When one of my literary gods, Chuck Palahniuk, spoke about Pygmy (2009), his book about a teenage foreign exchange student/secret assassin who works to destroy middle America, he told the story of the inspiration behind the novel.
The author was volunteering in a homeless soup kitchen about 10 years ago, and nobody there knew who he was. He didn't give anything away, and so the workers began making up stories, taking guesses at what was the story behind the man. Palahniuk said some believed he was a sex offender released from prison doing community work, or a murderer, or an arsonist. And he never corrected them or hinted at his innocence-- "I loved their stories better than the truth," he said. And so the character of Pygmy-- an undefined, mysterious, somewhat free character-- was born.
Anyone who knows me (or follows me on Twitter) knows I'm a journalism major with no interest whatsoever in being a journalist. It's the first thing I say when someone asks me what my major is, and a friend once told me it's as if I'm embarrassed people would think I want to be a journalist. It's not that. I just love fiction.
I'm taking a journalism course this semester, and so far we've been working on hard news stories. Yesterday, my professor announced we're starting with features, profiles and soft news. Everyone seemed equally uninterested as if he'd said we were continuing with hard news. Nobody in my class is pursuing a career in print journalism. Most want to be sports broadcast journalists, or want to work for Vogue, or wish to have their own cooking show (to each his own). I'm the only one pursuing fiction. I went into journalism at the suggestion of a beloved teacher who once told me it's a great foundation for creative writers. So far, I'm hating it. But I'm learning.
So yesterday, after noticing our carelessness, my professor oh-so-wisely said, "Everyone has a story." He slowly walked around our work table and then stopped, pointed, and asked one of my classmates, "You. What's your life's theme?"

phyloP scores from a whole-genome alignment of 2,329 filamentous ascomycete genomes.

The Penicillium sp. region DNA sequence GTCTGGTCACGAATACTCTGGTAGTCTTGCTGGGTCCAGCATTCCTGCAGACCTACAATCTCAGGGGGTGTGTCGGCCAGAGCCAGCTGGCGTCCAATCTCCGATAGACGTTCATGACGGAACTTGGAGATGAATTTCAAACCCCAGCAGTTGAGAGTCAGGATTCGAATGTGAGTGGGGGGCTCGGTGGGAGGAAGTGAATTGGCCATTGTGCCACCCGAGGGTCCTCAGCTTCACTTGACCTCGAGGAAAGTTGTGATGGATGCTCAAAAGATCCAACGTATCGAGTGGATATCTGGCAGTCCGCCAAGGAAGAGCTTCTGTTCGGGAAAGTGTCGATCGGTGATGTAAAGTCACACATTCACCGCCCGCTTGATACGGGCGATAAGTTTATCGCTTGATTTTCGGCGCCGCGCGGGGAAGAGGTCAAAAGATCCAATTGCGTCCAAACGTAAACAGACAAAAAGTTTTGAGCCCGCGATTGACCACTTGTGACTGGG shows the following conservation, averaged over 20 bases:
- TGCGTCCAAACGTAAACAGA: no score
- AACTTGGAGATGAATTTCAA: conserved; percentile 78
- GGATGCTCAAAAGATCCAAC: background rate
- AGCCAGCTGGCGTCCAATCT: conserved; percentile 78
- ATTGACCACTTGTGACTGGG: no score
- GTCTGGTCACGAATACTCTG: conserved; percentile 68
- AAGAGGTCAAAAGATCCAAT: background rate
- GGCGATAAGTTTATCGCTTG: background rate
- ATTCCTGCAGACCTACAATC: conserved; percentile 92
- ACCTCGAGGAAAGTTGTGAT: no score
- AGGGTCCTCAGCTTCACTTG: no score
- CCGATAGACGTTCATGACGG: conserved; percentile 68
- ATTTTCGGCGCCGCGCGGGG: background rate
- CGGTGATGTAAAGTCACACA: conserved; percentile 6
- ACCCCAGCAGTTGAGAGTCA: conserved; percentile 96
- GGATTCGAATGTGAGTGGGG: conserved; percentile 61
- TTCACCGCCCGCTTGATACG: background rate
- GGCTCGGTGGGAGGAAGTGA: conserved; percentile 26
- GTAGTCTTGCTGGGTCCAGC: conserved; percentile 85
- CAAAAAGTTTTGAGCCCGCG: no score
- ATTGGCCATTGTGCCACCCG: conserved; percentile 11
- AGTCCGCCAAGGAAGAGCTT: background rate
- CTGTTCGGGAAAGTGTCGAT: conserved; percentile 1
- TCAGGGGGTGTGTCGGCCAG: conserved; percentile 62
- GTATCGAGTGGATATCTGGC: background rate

The girl was embarrassed, put on the spot, and stuttered. "I don't know."
He didn't give us a moment to think, he just pointed and asked. Love, confusion, indecisiveness, hatred, independence, awesomeness (guess whose that was?). And then stories emerged. With soft voices at first, tentative, stories about testing out 11 different majors at four different universities. Stories about divorce, tragic (and shit- I mean tragic) family deaths, success, finding comfort in extraordinary places. Stories spilled out from these people I'm with every Monday and Wednesday for 2-and-a-half hours and always wonder what their stories are. Some people are surprised to hear stories from people they never really think about. I think about everyone I see-- it's annoying at times. I see people in the street or in my class, or in the pages of a book, and I want to know.
There's a boy in my class who wears a Spurs something every day-- Spurs jersey, Spurs hat, Spurs button, Spurs sweatshirt. He's fascinating. What does he like other than the Spurs?
There's a girl in my class with a perfect middle part in her perfectly even brown hair. She's fascinating. Does she have a problem with disorder, is she obsessed with perfection, would she freak if I walked up to her and messed up her perfect hair?
There's a boy in my class who writes notes to the girl who sits beside him every class, and thinks no one is noticing. I am. He's fascinating. Does he have a girlfriend and wishes he could cheat?
There's a girl in my class who's so loud and so, so skinny. She's fascinating. Does she overcompensate for her tiny figure with her booming voice? Is she a middle child, and why does she moisturize with her L'Occitane hand lotion so often? Does she suffer from chronic dryness?
These are the people who surround me every Monday and Wednesday afternoon, and yesterday, I learned their stories. Not all of their stories, and they were probably just tiny snippets of their lives, or maybe broken versions of the truth. But as they spoke, their voices changed. Maybe they had never been asked before. Maybe they had never thought they were worthy of an interview, or a profile, or to be the focus of class conversation.
Yesterday I found out journalism is not necessarily just in reading the newspaper or watching 60 Minutes. It's not about glorifying The New York Times or giving a 15 minute recap of what's going on in the Middle East. It's about stories. It's about asking hard questions, or any kind of question that might bring out a story, whether it be the truth-- or an incredible lie that just sounds far better than the truth. I remember reading Palahniuk wrote all of his books based on real research- hands-on, going to AA or Sex Addicts Anonymous, full-on research. He asked the uncomfortable questions. He pretends to be one of them. That was the beauty of Hunter S. Thompson's work too, wasn't it?
Stories are everywhere, in every one, behind every action and every decision, no matter how insignificant or worthy of worship one might appear to be. So maybe this journalism thing ain't so bad. I just wish we didn't have news quizzes every freakin' Monday.